You are not permitted to download, save or email this image. Visit image gallery to purchase the image.
For young curator Milly Mitchell-Anyon, new to Dunedin, and working directly on its edge at the Dunedin Public Art Gallery, its place in the city’s history fascinated her and has become the focus of her internship exhibition.
‘‘When I came to Dunedin the Octagon was the heart, the middle. I like to look at what these areas mean now.’’
As she looked into the city’s history, the South Seas Exhibition of 1889 kept coming up.
‘‘I’m really fascinated by that whole process, it’s quite political and it’s kind of propaganda in what it’s meant to be doing and what it creates. There are also other spinoffs from the process like the South Seas exhibitions - it’s a profit-making exercise.
‘‘One of the things that came out of it, the trickle-down of profits going into the Dunedin Amenities Society. The plane trees are this souvenir of this time of 1889, still around today.’’
As part of the beautification of the city for the exhibition, the London Metropolitan Public Garden Association in conjunction with the Dunedin Amenities Society offered funds to plant plane trees in a ‘‘suitable public thoroughfare’’.
Sixteen hybrid London plane trees from a single tree - the parent of London’s plane trees - in Kew Gardens were planted along the central thoroughfare of the Octagon.
‘‘That’s kind of wild.’’
So by 1892, reserves considered ‘‘eyesores’’ by citizens and visitors with ‘‘stunted trees and mangy grass’’ had been replaced by ornamental gardens.
‘‘Hundreds of thousands of people have walked through the space, it’s developed over the years — it’s seen a lot of history.’’
Those changes continue today as the Dunedin City Council looks at trialling different pedestrianisation options during the summer to increase the vibrancy of the area, although Octagon businesses are concerned about the impact the closures will have on their businesses.
Mitchell-Anyon has searched the archives of the Hocken where she found two envelopes ‘‘titled Octagon 1 and Octagon 2’’ and the Dunedin Public Art Gallery’s collections for historical references to the exhibition, the Octagon and its trees.
On show is a work by John Gully shown in the 1889 exhibition that is now in the gallery’s collection.
‘‘It zones in on this time of typographical drawings and watercolours. Artists like John Gully were really prolific. They had a purpose — a similar purpose to the exhibition in a way.’’
She has lined up a series of photographs showing the Octagon over time from colonial times during fires, when the trees were just saplings, during public celebrations, the gardens and trees growing, monuments being erected and removed and as a site for activism and protest.
The early photographs show few people, yet as time moves on they show people using the space a lot more.
In more recent times the future of the trees has become increasingly precarious. Eight years ago some of the trees suffered from an unknown disease and despite the city council’s efforts to save them two had to be felled after they died in 2015.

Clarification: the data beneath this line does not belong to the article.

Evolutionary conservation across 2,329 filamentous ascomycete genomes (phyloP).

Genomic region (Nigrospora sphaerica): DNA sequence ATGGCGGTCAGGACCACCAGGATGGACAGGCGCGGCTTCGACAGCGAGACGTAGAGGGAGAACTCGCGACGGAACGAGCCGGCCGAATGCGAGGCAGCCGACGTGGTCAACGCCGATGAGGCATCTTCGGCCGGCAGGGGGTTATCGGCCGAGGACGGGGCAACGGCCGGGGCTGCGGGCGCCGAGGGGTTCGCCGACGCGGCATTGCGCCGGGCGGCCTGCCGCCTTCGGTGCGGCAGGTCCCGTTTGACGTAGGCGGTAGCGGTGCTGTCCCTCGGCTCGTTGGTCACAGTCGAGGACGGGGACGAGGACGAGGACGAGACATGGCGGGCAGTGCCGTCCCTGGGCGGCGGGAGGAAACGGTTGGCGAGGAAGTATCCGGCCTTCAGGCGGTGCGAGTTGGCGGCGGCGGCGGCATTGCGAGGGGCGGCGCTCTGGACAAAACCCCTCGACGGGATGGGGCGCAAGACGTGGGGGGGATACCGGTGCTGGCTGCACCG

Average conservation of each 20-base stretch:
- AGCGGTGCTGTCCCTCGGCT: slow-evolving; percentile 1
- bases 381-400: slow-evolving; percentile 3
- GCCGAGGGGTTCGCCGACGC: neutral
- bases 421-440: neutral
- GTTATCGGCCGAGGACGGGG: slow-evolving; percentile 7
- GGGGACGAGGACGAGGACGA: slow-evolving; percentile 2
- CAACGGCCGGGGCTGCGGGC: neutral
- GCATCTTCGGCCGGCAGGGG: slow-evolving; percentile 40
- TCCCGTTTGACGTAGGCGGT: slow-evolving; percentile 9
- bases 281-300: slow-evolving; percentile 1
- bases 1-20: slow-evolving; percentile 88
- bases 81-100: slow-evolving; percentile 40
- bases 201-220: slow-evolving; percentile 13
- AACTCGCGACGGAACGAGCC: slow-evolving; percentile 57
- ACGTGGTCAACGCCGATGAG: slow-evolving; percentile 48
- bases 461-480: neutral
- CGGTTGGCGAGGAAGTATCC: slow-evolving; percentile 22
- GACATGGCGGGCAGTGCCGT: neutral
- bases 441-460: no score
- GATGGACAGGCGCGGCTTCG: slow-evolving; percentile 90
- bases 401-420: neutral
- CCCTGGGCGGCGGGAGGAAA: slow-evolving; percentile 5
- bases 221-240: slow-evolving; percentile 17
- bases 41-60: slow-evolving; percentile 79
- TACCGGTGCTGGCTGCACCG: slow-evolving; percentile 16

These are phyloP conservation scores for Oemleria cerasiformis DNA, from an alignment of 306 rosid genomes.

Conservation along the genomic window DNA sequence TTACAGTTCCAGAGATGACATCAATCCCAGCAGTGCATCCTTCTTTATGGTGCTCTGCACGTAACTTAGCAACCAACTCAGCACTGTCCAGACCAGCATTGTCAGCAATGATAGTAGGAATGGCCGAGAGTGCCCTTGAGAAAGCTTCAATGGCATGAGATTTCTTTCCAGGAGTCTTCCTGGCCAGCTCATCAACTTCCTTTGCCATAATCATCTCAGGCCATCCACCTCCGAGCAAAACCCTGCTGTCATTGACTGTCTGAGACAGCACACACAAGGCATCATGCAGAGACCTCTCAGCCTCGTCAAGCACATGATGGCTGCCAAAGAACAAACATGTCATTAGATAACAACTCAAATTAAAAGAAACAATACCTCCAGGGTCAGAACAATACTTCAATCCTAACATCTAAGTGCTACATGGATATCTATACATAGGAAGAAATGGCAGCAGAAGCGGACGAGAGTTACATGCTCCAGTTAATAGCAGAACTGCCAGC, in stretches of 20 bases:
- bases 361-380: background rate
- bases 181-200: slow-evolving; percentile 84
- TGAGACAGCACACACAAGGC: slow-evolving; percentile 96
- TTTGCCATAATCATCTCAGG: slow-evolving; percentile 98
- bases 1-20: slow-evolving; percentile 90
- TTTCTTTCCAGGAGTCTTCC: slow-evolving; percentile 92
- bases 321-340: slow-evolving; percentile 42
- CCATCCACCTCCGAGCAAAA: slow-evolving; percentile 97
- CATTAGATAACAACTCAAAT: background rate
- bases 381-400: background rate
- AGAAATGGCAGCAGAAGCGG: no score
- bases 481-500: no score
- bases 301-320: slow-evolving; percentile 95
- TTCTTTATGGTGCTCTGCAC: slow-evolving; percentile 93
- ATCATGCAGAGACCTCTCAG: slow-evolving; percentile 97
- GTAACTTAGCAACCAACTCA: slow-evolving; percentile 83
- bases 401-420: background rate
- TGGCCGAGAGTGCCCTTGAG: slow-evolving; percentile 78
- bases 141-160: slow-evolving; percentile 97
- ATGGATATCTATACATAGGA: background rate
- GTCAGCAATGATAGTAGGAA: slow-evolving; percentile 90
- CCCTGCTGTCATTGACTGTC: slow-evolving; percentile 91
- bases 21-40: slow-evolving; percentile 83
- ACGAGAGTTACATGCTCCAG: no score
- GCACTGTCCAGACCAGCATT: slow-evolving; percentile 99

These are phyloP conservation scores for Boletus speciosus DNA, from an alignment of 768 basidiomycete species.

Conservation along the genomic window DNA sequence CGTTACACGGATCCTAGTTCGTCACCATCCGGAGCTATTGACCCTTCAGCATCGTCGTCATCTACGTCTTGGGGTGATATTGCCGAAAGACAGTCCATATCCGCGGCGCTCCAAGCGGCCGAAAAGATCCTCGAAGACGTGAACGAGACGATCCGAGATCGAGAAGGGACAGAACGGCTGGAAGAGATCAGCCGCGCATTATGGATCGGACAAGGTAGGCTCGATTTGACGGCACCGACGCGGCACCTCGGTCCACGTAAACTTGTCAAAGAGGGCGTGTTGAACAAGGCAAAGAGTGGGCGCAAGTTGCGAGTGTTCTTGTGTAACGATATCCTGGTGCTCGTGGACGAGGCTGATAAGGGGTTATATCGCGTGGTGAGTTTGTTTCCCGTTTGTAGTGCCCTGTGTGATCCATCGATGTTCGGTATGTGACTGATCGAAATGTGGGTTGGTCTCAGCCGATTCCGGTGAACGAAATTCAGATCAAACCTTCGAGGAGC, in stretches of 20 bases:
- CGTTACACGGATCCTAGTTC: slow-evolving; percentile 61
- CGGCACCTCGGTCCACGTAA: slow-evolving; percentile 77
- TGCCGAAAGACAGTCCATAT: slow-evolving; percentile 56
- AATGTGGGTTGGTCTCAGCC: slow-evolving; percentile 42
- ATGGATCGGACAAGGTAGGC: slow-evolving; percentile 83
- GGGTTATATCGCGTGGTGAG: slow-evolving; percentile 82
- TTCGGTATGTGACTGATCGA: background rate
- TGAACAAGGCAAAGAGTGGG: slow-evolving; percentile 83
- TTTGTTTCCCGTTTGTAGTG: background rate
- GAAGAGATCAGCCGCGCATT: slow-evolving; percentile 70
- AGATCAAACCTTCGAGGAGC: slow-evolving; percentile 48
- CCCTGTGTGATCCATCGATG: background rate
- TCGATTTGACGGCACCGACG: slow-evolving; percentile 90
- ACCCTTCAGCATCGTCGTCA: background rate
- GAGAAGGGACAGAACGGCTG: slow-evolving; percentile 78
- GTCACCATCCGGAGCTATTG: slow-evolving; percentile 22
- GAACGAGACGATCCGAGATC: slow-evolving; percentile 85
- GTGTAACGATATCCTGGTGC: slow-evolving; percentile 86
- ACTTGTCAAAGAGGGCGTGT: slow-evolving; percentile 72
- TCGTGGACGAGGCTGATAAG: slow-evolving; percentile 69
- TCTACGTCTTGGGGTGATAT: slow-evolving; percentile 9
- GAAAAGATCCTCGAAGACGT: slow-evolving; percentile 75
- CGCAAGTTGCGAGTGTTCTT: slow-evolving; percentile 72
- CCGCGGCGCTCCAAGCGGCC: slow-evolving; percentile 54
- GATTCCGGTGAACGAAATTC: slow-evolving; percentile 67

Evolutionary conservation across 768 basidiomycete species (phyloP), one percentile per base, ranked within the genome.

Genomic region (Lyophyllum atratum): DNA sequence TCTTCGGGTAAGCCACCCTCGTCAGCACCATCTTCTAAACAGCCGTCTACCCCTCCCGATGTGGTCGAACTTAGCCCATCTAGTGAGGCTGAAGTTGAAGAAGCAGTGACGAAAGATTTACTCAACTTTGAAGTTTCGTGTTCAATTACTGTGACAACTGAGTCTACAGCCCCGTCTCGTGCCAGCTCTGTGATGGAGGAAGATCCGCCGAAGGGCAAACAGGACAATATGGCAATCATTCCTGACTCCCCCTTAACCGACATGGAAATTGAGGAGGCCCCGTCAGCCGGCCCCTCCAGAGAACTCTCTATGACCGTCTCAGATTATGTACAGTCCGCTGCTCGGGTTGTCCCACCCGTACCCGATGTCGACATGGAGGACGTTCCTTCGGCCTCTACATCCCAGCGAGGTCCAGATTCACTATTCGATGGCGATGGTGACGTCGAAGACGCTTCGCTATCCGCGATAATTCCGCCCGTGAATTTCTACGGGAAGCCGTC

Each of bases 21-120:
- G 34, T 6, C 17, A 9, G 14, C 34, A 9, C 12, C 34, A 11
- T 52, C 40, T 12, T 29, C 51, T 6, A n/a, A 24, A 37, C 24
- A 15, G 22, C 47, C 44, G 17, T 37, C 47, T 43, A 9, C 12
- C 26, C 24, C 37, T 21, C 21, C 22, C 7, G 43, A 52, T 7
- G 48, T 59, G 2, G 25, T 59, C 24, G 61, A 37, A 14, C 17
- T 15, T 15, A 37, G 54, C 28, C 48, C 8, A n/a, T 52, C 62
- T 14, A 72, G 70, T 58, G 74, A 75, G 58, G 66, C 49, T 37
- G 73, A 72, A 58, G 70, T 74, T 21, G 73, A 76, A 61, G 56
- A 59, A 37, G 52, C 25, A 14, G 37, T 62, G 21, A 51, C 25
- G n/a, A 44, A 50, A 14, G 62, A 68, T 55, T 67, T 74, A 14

When they were felled the wood was offered to the community and the Otago Woodturners Association took up the offer. Member Croydon Paton turned the wood into bowls.
Six of the bowls are on display as part of the exhibition alongside ceramics by Rebecca Stedman who glazed her jugs with the ash from the trees.
‘‘It’s a plane tree-orientated souvenir cabinet,’’ Ms Mitchell-Anyon says.
She also commissioned artist group Wilde Projects, headed by Auckland-based artist Richard Orjis, to respond to the trees in the Octagon.
It created installation bttm methodology for the hybrid plane exploring the history of the Octagon and facilitates a meditative exchange with the trees. There is a set of instructions on a billboard telling people how to ‘‘hook up’’ with strangers outside the gallery and to get close to the trees, to show them love to make them grow again.
‘‘You can listen to the meditation track on sound cloud and go out to the trees and tree-hug.’’
In the next room the meditation track plays in front of a large projection of an Otago Daily Times photograph showing people relaxing in the Octagon in the 1970s.
‘‘Public spaces like the Octagon carry with them a sense of civic pride creating a place that represents the social fabric of the community; carrying memories of the past, operating as a place to experience the present and to continue nourishing the community well into the future.’’
It has been an interesting project for the intern who drove down from Whanganui to take up the six-month opportunity.
‘‘I’ll put my whole life in my small car.’’
The internship funded by the Dunedin City Council and Creative New Zealand has always been on her radar to do.
‘‘Dunedin has an excellent reputation for contemporary art so it’s always been a place I’ve wanted to come to.’’
Ms Mitchell-Anyon, who has a master’s degree in art history and has undertaken museum studies, has learnt much about writing, and planning exhibitions.
‘‘You get straight on to everything here.’’
It has enabled her to continue to build her experience base while looking for a full-time job.
She has always wanted to work in the art world, having grown up in an artistic family.
‘‘You get to discuss a lot of different things in different ways, look at history and contemporary art at the same time, commission work. It’s all good fun.’’
Dunedin Public Art Gallery until 8 March 2020